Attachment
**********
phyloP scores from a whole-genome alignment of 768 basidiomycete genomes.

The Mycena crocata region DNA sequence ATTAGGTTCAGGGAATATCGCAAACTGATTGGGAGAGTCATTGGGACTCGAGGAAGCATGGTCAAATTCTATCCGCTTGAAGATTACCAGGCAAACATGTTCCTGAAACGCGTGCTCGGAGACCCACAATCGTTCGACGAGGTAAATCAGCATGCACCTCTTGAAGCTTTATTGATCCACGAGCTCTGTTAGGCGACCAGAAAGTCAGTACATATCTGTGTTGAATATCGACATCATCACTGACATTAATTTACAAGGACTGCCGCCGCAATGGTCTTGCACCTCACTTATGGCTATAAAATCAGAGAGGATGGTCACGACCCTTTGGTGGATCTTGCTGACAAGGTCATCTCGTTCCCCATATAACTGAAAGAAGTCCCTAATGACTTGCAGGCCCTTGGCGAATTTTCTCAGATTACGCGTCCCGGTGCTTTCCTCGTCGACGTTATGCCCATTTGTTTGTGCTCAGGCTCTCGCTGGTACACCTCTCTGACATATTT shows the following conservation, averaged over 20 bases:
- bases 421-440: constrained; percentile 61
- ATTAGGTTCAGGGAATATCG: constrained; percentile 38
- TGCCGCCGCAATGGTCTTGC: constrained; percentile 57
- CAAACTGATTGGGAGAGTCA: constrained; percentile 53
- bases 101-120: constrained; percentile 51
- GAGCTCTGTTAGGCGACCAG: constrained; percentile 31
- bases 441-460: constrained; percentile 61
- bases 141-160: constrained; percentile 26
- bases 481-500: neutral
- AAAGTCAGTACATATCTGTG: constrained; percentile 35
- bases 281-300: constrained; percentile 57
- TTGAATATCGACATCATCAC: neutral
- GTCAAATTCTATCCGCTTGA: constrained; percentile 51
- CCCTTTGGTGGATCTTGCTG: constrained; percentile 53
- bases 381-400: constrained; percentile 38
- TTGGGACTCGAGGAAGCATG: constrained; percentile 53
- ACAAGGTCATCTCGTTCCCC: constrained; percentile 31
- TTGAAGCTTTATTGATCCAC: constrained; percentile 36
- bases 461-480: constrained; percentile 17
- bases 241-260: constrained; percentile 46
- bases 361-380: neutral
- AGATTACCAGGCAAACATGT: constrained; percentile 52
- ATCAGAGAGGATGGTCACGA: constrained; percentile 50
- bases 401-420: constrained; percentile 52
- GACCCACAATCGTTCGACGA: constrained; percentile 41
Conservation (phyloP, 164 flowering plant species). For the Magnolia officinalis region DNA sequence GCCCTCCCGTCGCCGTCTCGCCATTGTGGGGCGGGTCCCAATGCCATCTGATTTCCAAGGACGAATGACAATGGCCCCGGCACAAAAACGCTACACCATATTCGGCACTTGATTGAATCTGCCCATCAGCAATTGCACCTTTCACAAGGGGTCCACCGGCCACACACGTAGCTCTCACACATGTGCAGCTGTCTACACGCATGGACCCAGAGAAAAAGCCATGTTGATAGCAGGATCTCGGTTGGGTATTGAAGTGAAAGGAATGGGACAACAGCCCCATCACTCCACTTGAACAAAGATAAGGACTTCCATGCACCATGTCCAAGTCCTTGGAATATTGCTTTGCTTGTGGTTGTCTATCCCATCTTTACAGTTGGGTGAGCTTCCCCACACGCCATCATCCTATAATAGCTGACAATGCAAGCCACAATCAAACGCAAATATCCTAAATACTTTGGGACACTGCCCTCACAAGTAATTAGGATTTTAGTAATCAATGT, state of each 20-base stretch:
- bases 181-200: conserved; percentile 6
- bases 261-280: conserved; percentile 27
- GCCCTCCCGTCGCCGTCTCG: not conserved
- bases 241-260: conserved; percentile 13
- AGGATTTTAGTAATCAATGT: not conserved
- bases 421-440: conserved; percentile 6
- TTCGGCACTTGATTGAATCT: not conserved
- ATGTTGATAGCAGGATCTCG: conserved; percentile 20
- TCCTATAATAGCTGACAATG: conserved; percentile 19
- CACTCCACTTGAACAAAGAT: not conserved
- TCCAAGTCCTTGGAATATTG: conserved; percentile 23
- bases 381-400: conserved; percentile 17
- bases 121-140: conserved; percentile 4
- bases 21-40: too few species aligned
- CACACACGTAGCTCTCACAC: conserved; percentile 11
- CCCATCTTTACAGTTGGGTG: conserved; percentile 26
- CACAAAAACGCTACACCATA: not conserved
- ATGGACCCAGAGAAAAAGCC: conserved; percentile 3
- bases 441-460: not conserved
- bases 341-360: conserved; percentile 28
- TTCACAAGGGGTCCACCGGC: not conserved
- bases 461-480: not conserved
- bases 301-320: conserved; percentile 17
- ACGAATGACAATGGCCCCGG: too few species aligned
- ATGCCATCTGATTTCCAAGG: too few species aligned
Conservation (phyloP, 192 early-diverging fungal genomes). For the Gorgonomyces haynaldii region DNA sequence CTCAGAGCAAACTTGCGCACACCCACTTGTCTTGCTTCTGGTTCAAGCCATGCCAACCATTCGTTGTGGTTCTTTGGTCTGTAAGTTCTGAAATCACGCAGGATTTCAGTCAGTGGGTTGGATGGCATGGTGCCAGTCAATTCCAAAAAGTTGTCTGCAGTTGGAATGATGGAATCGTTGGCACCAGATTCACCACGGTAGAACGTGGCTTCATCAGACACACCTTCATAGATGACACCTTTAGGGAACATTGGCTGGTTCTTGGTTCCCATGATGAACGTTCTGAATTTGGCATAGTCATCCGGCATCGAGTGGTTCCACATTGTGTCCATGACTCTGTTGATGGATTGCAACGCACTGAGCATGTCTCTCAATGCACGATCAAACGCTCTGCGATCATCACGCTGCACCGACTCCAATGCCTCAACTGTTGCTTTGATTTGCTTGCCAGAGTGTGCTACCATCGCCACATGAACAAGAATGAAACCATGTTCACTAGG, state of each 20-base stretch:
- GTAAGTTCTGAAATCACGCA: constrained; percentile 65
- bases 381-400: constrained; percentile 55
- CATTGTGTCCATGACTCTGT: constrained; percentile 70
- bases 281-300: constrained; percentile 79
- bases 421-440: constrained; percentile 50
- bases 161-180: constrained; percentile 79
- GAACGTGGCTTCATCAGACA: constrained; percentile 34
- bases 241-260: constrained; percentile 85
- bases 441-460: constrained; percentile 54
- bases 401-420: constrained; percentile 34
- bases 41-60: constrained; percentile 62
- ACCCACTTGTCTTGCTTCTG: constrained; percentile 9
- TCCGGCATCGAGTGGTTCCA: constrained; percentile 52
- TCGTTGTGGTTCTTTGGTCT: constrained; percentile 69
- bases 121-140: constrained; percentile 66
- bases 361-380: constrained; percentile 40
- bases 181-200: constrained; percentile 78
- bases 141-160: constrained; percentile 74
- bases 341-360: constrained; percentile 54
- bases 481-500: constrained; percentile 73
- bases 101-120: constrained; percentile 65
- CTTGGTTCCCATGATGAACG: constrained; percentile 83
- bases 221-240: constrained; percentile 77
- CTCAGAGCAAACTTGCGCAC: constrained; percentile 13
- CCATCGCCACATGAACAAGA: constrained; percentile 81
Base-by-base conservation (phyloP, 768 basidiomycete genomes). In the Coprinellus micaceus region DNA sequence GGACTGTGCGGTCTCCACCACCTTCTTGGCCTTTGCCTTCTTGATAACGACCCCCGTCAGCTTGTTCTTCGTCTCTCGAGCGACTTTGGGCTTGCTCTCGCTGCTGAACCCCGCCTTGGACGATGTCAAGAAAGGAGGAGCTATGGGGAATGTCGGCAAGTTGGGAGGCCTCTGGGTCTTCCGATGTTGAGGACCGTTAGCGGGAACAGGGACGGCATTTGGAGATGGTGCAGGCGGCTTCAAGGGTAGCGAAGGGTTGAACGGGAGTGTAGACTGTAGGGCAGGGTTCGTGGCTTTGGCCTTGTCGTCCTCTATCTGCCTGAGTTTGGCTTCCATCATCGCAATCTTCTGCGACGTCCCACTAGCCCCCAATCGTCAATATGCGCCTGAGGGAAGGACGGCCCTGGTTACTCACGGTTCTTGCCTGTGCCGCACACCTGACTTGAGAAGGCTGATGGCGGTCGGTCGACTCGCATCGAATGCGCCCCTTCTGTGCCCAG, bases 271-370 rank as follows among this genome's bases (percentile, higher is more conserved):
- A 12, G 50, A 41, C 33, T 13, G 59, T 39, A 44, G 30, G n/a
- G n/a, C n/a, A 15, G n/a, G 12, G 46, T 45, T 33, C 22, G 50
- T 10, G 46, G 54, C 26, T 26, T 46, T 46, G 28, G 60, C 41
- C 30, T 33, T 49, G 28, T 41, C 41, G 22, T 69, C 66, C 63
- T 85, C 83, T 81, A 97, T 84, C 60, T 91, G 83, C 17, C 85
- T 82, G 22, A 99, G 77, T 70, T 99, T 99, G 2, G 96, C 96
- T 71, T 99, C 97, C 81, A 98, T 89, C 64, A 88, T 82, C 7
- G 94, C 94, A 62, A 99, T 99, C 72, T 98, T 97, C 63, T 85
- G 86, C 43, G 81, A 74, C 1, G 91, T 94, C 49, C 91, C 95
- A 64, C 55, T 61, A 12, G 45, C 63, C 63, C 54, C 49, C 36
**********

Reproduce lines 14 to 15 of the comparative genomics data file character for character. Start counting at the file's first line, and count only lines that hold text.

- TTGAATATCGACATCATCAC: neutral
- GTCAAATTCTATCCGCTTGA: constrained; percentile 51